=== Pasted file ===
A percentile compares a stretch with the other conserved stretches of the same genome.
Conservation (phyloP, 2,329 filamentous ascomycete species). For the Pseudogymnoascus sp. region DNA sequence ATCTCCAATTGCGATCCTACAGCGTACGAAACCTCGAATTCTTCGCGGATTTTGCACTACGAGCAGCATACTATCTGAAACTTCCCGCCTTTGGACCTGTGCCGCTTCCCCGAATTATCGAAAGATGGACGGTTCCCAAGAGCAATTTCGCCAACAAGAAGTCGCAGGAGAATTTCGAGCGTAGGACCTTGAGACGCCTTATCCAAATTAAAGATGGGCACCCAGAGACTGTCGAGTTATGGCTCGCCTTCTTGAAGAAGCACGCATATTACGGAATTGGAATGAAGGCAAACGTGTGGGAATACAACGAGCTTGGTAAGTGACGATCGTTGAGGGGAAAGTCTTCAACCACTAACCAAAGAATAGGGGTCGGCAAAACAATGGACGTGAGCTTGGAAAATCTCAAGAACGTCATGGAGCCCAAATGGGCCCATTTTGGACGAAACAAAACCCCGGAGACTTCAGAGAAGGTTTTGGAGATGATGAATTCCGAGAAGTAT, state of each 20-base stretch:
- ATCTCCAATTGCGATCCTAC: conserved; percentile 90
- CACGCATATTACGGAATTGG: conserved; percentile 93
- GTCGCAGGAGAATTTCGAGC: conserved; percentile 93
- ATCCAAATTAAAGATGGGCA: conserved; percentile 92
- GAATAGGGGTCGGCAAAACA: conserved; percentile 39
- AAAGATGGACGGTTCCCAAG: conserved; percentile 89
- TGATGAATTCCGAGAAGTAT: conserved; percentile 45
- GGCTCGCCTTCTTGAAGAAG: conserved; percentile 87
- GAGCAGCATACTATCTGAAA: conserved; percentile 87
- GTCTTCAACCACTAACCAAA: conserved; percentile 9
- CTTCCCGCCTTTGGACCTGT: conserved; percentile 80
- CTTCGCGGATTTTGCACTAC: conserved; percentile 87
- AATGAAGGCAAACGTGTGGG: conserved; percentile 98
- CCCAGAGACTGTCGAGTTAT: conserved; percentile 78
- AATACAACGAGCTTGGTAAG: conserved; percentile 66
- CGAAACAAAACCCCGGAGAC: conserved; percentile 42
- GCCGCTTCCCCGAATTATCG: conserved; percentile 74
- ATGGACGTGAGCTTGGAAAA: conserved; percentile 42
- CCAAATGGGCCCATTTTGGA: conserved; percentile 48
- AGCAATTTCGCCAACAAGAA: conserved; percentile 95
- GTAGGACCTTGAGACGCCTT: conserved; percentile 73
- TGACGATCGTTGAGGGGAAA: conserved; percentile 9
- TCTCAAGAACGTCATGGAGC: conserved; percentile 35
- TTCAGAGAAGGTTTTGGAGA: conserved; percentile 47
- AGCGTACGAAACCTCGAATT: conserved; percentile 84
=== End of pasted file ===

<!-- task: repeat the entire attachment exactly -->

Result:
A percentile compares a stretch with the other conserved stretches of the same genome.
Conservation (phyloP, 2,329 filamentous ascomycete species). For the Pseudogymnoascus sp. region DNA sequence ATCTCCAATTGCGATCCTACAGCGTACGAAACCTCGAATTCTTCGCGGATTTTGCACTACGAGCAGCATACTATCTGAAACTTCCCGCCTTTGGACCTGTGCCGCTTCCCCGAATTATCGAAAGATGGACGGTTCCCAAGAGCAATTTCGCCAACAAGAAGTCGCAGGAGAATTTCGAGCGTAGGACCTTGAGACGCCTTATCCAAATTAAAGATGGGCACCCAGAGACTGTCGAGTTATGGCTCGCCTTCTTGAAGAAGCACGCATATTACGGAATTGGAATGAAGGCAAACGTGTGGGAATACAACGAGCTTGGTAAGTGACGATCGTTGAGGGGAAAGTCTTCAACCACTAACCAAAGAATAGGGGTCGGCAAAACAATGGACGTGAGCTTGGAAAATCTCAAGAACGTCATGGAGCCCAAATGGGCCCATTTTGGACGAAACAAAACCCCGGAGACTTCAGAGAAGGTTTTGGAGATGATGAATTCCGAGAAGTAT, state of each 20-base stretch:
- ATCTCCAATTGCGATCCTAC: conserved; percentile 90
- CACGCATATTACGGAATTGG: conserved; percentile 93
- GTCGCAGGAGAATTTCGAGC: conserved; percentile 93
- ATCCAAATTAAAGATGGGCA: conserved; percentile 92
- GAATAGGGGTCGGCAAAACA: conserved; percentile 39
- AAAGATGGACGGTTCCCAAG: conserved; percentile 89
- TGATGAATTCCGAGAAGTAT: conserved; percentile 45
- GGCTCGCCTTCTTGAAGAAG: conserved; percentile 87
- GAGCAGCATACTATCTGAAA: conserved; percentile 87
- GTCTTCAACCACTAACCAAA: conserved; percentile 9
- CTTCCCGCCTTTGGACCTGT: conserved; percentile 80
- CTTCGCGGATTTTGCACTAC: conserved; percentile 87
- AATGAAGGCAAACGTGTGGG: conserved; percentile 98
- CCCAGAGACTGTCGAGTTAT: conserved; percentile 78
- AATACAACGAGCTTGGTAAG: conserved; percentile 66
- CGAAACAAAACCCCGGAGAC: conserved; percentile 42
- GCCGCTTCCCCGAATTATCG: conserved; percentile 74
- ATGGACGTGAGCTTGGAAAA: conserved; percentile 42
- CCAAATGGGCCCATTTTGGA: conserved; percentile 48
- AGCAATTTCGCCAACAAGAA: conserved; percentile 95
- GTAGGACCTTGAGACGCCTT: conserved; percentile 73
- TGACGATCGTTGAGGGGAAA: conserved; percentile 9
- TCTCAAGAACGTCATGGAGC: conserved; percentile 35
- TTCAGAGAAGGTTTTGGAGA: conserved; percentile 47
- AGCGTACGAAACCTCGAATT: conserved; percentile 84